Pizzeria Owners: How to Keep Your Pizza Shop Safe and Patrons Happy

By February 9, 2020November 18th, 2020No Comments

Make sure all employees, particularly new employees, are properly trained and conduct frequent reviews with your staff about food safety basics, personal hygiene and cross-contamination to help keep your pizza shop rolling in the dough!

 Cleanliness:

  • During employee training and on-going inspections of your restaurant, look at two critical areas: hygiene and cross-contamination.
  • It is imperative that all employees wash their hands thoroughly before preparing any food, after using the restroom, and after breaks. Hands should be washed well with soap and warm water for at least 20 seconds.
  • While most people associate handwashing with the restroom, it’s equally important when food handlers are prepping products that pose a cross-contamination threat, such as raw meat and vegetables.
  • All surfaces should be disinfected and cleaned on a regular basis, including all food prep areas, cutting boards, storage areas, utensils, equipment, trash cans, and even floor drains. Thorough cleaning not only removes food residue and dirt, but also germs from surfaces that may come in contact with food.
  • Don’t let dirty bathrooms be the reason you lose business. Patrons will equate a dirty bathroom with a dirty kitchen, so a regular program to clean and maintain restrooms is critical to the success of your restaurant.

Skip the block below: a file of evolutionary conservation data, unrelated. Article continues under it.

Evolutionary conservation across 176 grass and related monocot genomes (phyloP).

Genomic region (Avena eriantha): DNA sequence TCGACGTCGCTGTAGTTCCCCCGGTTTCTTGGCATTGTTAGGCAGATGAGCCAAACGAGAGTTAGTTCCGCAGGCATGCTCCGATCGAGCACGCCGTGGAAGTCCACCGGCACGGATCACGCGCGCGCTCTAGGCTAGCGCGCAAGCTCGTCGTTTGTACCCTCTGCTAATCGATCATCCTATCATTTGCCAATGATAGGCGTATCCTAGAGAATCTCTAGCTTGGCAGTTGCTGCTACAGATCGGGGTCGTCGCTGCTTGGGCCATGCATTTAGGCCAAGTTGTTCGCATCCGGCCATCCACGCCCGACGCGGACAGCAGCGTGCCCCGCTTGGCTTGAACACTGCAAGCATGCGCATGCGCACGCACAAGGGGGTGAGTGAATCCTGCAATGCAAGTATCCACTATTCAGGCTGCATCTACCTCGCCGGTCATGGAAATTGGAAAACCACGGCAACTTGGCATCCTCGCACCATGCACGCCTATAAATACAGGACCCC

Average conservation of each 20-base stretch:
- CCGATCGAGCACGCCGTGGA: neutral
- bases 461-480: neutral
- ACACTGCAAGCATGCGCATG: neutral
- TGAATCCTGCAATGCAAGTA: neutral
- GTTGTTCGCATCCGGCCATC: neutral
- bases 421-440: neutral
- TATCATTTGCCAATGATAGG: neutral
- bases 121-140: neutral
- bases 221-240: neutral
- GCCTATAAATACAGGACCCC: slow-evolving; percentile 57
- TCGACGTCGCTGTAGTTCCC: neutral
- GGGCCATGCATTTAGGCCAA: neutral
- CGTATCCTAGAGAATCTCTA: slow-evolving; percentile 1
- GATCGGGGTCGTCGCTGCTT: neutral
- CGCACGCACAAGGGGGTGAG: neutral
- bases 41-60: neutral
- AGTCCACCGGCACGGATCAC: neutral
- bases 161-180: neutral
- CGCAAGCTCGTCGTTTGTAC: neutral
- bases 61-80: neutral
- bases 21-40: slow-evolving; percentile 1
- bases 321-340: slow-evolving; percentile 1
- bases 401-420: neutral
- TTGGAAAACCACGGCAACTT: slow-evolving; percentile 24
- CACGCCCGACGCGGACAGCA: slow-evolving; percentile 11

Preventing fires

Every restaurant should have a basic fire prevention plan, including:

  • A list of all major fire hazards, proper handling and storage procedures for various materials, and potential ignition sources
  • Names or job titles of employees responsible for maintaining fire suppression equipment.
  • Grease filters, the first line of removal for grease-laden vapors. Clean filters improve ventilation and reduce fire hazard. Filters should be cleaned weekly for moderate- to high-volume operations.
  • In addition to basic fire training and an action plan, hands-on training can provide a better understanding of fighting fires. Employees should know how to fight different types of fires, and have hands-on training in using fire extinguishers. They should also know the fire evacuation routes.
  • An automatic fixed fire suppression system to protect ducts, hoods, grease removal systems, and commercial cooking equipment such as deep fat fryers, ranges, and broilers. This system should be serviced every six months.

First aid

  • Look for first aid kits designed specifically for the food service industry, and keep it well stocked. Exposure to blood-borne pathogens is a major concern in food service environments; it is crucial to properly train workers on how to correctly handle incidents with exposure to blood. Also, provide them with the necessary personal protective equipment, such as gloves, and train them in how to use kitchen equipment, to limit their risk of injury.

 Prevent slips and falls

  • According to EHS, a workplace safety company, slips and falls are among the most frequent injury to food service workers. Create a standard protocol for cleaning up any spilled foods, ice, and water, and make sure workers wear slip-resistant shoes. Maintain safety for employees and patrons, while protecting your flooring, with a comprehensive floor program that includes cleaning procedures and ongoing maintenance.

 


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